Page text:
(1) A man cannot be saved who does not believe the gospel of Christ.

(2) But one can be saved without believing Baptist doctrine.

(3) Therefore, Baptist doctrine is not the gospel nor any part of that which one must believe to be saved! That conclusion is inevitable. Baptist doctrine is not the gospel of Christ, and must be a perverted gospel. What else can one make of it? They admit that one doe; not have to believe what they preach (Baptist doctrine) or be a member of the Baptist church. Yet they insist with the rest of us that one must believe the gospel. It looks like anyone could tell that there is a distinct difference between the two. Baptist doctrine is not Bible doctrine — the gospel. It takes something other than the gospel of Christ to make a Baptist. Obedience to the gospel of Christ never made anyone a Baptist. Before judging that conclusion to be harsh and untrue, it would be well to give it some serious thought.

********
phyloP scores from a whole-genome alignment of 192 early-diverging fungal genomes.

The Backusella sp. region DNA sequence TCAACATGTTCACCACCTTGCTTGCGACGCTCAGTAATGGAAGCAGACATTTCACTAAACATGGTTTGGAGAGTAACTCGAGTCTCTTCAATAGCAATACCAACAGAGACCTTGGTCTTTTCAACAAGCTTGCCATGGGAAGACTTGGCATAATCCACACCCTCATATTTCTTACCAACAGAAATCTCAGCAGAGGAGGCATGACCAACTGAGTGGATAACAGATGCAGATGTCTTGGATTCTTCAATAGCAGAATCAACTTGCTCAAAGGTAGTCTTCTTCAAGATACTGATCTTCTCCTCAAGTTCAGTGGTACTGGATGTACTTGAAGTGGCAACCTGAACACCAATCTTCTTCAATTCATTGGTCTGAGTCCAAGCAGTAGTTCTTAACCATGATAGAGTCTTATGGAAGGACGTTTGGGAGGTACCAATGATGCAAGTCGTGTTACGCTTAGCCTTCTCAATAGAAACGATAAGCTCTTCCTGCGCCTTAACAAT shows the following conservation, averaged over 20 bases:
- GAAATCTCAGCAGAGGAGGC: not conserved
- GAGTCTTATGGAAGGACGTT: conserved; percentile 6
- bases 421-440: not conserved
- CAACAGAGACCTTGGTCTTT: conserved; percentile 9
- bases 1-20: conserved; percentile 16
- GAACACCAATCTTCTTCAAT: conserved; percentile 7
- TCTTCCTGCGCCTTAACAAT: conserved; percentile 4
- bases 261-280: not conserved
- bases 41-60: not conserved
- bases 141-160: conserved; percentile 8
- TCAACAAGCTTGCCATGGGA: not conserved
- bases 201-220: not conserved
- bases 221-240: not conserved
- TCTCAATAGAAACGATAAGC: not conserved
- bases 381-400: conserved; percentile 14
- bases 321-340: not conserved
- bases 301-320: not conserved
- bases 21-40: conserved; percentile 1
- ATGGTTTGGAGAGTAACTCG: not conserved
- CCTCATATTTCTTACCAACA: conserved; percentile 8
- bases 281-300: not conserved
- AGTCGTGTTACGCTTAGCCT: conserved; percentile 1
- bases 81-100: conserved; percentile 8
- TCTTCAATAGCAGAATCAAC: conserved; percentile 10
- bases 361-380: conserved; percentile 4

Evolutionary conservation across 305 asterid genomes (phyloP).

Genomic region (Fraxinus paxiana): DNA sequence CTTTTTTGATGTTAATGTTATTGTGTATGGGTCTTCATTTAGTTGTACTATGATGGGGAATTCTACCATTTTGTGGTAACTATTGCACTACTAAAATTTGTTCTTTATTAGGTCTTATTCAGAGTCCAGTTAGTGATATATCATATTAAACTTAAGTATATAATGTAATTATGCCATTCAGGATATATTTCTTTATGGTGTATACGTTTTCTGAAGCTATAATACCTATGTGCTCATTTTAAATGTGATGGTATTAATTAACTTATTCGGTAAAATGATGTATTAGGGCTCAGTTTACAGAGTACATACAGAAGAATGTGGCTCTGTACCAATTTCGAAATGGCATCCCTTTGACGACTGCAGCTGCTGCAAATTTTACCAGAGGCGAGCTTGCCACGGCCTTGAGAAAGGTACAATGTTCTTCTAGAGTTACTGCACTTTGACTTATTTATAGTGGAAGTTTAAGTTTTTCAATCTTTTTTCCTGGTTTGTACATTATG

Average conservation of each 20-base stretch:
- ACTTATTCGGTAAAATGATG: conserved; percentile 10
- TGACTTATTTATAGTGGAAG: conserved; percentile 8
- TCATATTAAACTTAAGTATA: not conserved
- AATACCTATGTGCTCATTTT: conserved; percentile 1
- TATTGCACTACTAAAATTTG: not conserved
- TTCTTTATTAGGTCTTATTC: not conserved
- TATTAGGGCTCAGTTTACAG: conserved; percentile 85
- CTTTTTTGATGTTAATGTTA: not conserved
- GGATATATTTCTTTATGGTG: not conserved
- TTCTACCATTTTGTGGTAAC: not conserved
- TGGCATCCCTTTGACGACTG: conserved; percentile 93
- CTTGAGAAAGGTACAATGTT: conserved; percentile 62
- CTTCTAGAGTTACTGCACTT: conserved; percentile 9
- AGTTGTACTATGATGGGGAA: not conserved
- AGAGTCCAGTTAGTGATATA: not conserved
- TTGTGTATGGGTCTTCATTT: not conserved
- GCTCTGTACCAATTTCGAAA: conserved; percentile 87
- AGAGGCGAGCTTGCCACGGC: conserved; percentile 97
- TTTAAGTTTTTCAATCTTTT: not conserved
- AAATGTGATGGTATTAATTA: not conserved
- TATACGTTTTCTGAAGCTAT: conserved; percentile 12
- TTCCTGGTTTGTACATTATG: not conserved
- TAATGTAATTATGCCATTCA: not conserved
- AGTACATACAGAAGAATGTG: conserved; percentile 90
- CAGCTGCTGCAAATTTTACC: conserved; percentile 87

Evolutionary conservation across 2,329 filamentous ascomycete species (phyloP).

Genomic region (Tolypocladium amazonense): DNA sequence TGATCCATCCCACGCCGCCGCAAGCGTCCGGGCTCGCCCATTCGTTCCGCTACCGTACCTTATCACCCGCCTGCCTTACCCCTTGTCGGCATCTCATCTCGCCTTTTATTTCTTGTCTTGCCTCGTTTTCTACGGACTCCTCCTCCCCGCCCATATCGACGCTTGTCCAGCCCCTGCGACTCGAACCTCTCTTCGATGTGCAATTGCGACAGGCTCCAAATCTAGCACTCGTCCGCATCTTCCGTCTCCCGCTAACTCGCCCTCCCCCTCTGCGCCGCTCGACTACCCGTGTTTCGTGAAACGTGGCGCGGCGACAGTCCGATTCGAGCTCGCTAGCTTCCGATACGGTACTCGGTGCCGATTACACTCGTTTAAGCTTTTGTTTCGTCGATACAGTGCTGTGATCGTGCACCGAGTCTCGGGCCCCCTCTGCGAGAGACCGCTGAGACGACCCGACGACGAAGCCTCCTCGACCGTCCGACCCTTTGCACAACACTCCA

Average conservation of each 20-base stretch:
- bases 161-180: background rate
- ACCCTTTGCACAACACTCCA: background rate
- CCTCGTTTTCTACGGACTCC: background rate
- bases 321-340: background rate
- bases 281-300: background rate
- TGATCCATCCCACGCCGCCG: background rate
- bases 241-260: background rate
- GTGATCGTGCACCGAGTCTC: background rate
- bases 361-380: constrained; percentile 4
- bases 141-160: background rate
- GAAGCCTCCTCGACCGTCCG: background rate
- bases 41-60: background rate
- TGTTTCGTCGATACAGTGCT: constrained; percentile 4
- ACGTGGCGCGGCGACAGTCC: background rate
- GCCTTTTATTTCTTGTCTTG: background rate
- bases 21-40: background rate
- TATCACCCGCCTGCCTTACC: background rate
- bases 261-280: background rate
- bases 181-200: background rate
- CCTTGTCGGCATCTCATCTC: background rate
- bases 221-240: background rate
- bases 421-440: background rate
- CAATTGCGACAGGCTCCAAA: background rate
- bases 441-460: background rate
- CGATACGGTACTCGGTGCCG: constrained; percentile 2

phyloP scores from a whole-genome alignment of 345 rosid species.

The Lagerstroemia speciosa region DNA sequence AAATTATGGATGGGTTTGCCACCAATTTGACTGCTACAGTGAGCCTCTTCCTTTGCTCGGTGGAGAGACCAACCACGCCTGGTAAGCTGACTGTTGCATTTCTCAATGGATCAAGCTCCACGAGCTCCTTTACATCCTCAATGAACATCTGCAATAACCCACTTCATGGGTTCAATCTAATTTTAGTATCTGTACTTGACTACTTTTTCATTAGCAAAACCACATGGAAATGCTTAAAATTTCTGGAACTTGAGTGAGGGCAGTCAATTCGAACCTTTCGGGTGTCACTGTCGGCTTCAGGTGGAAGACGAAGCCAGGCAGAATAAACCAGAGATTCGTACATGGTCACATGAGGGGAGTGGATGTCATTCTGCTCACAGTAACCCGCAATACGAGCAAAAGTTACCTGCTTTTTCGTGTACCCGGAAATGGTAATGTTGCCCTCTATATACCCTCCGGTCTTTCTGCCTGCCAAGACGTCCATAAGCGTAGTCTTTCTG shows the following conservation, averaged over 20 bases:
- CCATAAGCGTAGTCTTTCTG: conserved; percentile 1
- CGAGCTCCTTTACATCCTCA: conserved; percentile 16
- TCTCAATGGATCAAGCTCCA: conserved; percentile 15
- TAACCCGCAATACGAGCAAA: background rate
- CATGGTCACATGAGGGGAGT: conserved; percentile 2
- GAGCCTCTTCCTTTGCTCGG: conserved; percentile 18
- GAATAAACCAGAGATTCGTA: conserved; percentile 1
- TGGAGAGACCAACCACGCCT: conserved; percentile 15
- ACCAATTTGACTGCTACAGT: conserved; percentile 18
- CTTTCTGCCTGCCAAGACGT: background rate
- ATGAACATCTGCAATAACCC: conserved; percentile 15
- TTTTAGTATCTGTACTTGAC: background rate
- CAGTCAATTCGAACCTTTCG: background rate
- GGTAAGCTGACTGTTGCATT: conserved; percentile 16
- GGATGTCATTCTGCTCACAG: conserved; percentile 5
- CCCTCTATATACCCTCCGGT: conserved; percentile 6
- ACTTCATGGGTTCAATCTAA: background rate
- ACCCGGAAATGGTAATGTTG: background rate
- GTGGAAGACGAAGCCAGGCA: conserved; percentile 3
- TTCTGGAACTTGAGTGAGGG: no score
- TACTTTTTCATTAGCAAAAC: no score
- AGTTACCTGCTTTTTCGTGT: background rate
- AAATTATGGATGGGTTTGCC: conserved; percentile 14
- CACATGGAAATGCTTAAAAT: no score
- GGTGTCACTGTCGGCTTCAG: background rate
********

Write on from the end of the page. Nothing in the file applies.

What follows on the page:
The same standard may be used to test the peculiar teaching of any religious group. It proves the same thing regarding the doctrine of the Methodist, Presbyterian, Nazarene, Lutheran and other denominations. Take as a further example, the Methodist church. Methodists freely admit that one does not have to believe Methodist doctrine in order to be saved; but they do acknowledge that one must believe the gospel to be saved. What other conclusion can be reached but that the gospel and Methodist doctrine are two distinct things; one of which must be believed to be saved, but belief in the other is not necessary. Methodist doctrine is not the gospel. Obedience to the gospel, therefore, does not make one a Methodist; it taks the peculiar, unnecessary doctrine of that church to make Methodists. In the New Testament we read of people believing and obeying the gospel of Christ and that was long before there was any such thing as a denomination of the modern kind upon this earth. In the New Testament we do not read of anyone ever becoming a member of the Baptist, Methodist, Presbyterian, Catholic, Lutheran or any other such church or denomination. Yet we do find that they believed and obeyed the gospel of Christ. Hence, we should see that believing and obeying the gospel never made anyone a member of any denomination. Those who believed and obeyed the gospel of Christ were members of a church to be sure, but they were members of the church of Christ — the one he built; the one of which he is the head; the one of which he is the savior; the one he purchased with his own blood; and the one we read about in the New Testament. (Matt. 16:18; Eph. 1:22-23; 5:23-25; Acts 20:28.) All the saved were in that church; in fact, that is what the church is. (Acts 2:47.)